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Ho-ho-home invasion? A legal look at Santa and trespassing laws

Luke Whitmore - Law on the Web

  1. 19 December 2014
  2. Housing
  3. 0 comments
Santa Claus

Every year, Father Christmas takes it upon himself to squeeze down the chimneys of the world and deliver gifts to all the good little girls and boys. But with all the hustle and bustle of the festive season, it’s easy to lose sight of the important things – like whether or not the benevolent bearded one is technically trespassing, and, if so, whether you could bring legal action against him for his chimney-clambering criminality.

One of the first things to note if you awake to the sound of reindeer on your rooftop is that trespass in itself is not a criminal offence, so the police won’t be nicking Old St. Nick any time soon. Trespassing is instead a civil offence, meaning you would have to take Kringle to court to make a claim – and you’d be unlikely to win anything substantial unless he’d caused significant damage to your property, which is an unlikely scenario for such an seasoned rooftop rambler.

Even if you did decide to drag the red-suited ruffian into court, you should remember that one of the defences to trespassing is that the purported trespasser was given “licence to enter”, meaning they had permission from the property owner to access their land. What’s more, this need not be a written contract or anything of the sort, but can simply take the form of “implied licence”. No doubt Santa’s skilled law elves would argue that having your children write to him pleading for gifts, not to mention leaving out brandy and a mince pie to coax him in, set out a clear intent on your part to allow him access to your home. And if you went so far as to put out a sign entreating “Santa, please stop here”, his legal team would be laughing all the way.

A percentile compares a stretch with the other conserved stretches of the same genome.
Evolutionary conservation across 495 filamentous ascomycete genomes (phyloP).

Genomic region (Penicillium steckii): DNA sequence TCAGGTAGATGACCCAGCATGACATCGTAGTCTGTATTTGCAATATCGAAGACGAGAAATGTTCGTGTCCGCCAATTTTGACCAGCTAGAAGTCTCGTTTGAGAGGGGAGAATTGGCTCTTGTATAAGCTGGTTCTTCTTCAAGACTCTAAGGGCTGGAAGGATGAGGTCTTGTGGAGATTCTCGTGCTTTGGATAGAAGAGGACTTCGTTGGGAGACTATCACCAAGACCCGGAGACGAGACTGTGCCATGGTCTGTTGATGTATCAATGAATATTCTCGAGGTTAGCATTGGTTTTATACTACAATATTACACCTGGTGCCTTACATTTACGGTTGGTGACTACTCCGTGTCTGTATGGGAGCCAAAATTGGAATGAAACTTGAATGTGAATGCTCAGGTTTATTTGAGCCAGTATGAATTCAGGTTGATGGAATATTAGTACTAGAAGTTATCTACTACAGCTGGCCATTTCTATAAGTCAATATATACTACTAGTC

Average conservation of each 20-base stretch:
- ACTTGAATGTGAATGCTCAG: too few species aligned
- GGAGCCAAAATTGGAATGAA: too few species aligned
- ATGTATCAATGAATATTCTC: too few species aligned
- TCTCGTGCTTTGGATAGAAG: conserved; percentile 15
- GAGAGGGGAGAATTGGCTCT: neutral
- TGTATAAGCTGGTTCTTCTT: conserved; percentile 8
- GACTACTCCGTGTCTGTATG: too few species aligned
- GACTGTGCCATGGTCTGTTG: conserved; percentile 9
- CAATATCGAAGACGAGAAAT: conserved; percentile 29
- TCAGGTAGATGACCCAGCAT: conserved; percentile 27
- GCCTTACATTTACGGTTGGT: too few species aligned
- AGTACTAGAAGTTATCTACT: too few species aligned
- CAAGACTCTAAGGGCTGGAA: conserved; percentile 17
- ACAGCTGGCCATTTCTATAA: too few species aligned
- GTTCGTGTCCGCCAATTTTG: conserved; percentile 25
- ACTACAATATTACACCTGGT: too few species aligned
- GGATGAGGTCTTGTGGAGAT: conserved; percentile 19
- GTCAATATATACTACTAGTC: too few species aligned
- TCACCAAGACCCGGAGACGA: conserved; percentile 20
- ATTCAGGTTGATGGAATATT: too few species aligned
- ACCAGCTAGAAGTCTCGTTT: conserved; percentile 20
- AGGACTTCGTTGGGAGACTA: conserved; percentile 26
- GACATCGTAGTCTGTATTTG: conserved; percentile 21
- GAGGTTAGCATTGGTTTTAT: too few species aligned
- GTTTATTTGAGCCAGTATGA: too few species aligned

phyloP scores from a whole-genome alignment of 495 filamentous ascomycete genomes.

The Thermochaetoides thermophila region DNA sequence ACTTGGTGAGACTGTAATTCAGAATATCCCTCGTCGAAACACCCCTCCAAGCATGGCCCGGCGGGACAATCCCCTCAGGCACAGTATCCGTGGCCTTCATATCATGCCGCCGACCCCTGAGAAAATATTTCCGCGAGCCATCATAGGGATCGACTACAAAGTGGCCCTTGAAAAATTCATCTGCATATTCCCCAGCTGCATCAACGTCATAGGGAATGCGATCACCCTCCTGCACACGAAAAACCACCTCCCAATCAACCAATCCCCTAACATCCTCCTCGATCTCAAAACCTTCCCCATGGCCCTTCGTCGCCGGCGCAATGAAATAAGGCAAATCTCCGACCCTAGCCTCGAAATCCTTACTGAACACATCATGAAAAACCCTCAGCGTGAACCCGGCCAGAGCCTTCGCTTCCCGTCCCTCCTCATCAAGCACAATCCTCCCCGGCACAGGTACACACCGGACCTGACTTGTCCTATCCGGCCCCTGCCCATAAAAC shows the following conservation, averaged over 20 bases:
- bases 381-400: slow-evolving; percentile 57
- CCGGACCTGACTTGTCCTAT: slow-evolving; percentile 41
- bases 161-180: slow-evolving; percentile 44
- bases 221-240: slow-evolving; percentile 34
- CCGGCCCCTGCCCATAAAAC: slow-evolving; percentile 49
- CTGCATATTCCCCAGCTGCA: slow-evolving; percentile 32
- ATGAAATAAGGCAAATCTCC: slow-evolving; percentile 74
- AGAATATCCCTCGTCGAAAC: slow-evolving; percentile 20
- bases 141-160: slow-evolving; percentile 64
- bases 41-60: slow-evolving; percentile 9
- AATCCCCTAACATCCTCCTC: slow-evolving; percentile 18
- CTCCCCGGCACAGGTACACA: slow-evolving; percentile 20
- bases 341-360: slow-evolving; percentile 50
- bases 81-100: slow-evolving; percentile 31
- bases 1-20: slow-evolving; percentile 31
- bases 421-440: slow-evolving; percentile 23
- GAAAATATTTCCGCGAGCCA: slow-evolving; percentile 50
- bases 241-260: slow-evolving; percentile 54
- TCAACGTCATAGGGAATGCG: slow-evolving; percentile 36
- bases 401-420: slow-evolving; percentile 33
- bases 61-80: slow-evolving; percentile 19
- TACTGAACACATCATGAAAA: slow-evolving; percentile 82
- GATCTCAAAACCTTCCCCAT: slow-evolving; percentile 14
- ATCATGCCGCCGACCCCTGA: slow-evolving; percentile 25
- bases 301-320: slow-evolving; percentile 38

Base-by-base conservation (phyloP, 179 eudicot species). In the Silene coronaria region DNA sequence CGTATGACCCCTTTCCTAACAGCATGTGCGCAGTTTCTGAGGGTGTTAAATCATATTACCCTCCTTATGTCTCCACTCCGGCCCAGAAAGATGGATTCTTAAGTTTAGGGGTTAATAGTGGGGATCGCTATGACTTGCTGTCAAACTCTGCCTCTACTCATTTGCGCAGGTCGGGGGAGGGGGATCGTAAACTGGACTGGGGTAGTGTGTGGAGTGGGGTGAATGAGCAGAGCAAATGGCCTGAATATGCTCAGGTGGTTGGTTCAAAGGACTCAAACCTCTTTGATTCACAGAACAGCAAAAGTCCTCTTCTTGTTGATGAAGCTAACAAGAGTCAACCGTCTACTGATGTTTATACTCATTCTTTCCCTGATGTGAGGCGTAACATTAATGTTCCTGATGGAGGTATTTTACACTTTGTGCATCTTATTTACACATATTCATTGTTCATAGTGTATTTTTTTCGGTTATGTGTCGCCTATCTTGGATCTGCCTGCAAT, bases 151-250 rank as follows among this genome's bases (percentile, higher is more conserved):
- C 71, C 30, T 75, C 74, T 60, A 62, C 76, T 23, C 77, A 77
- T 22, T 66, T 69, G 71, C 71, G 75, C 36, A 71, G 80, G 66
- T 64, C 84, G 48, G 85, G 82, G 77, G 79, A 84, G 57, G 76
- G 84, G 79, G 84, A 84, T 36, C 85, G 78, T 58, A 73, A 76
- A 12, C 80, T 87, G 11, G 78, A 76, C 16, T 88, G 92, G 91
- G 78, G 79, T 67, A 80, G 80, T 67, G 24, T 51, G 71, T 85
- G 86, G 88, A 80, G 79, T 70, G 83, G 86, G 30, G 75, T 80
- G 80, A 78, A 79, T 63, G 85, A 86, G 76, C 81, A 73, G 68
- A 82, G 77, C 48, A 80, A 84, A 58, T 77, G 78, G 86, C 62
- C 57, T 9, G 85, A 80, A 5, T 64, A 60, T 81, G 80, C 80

Regardless of whether or not you feel the jolly old elf has trampled over your property boundaries by propelling his rotund form through your flue, you should bear in mind that you can use only reasonable force to eject him if you should catch him in your house. With a benevolent old soul like Claus, no doubt a stern look and a well-enunciated “Bah, humbug!” will be enough to send him scuttling back up the chimney, a look of concern on his rosy features. You also owe a duty of care even to trespassers and cannot set out to cause harm to them – so if your children are thinking about putting together a Santa trap, it might be a good idea to sit them down and give them a basic primer on the English legal system.

So there you have it – Father Christmas won’t be ending up on the naughty list any time soon, at least not for trespassing. Whether or not his year-round observation of children’s behaviour constitutes an indefensible breach of privacy is, perhaps, an issue for another time.




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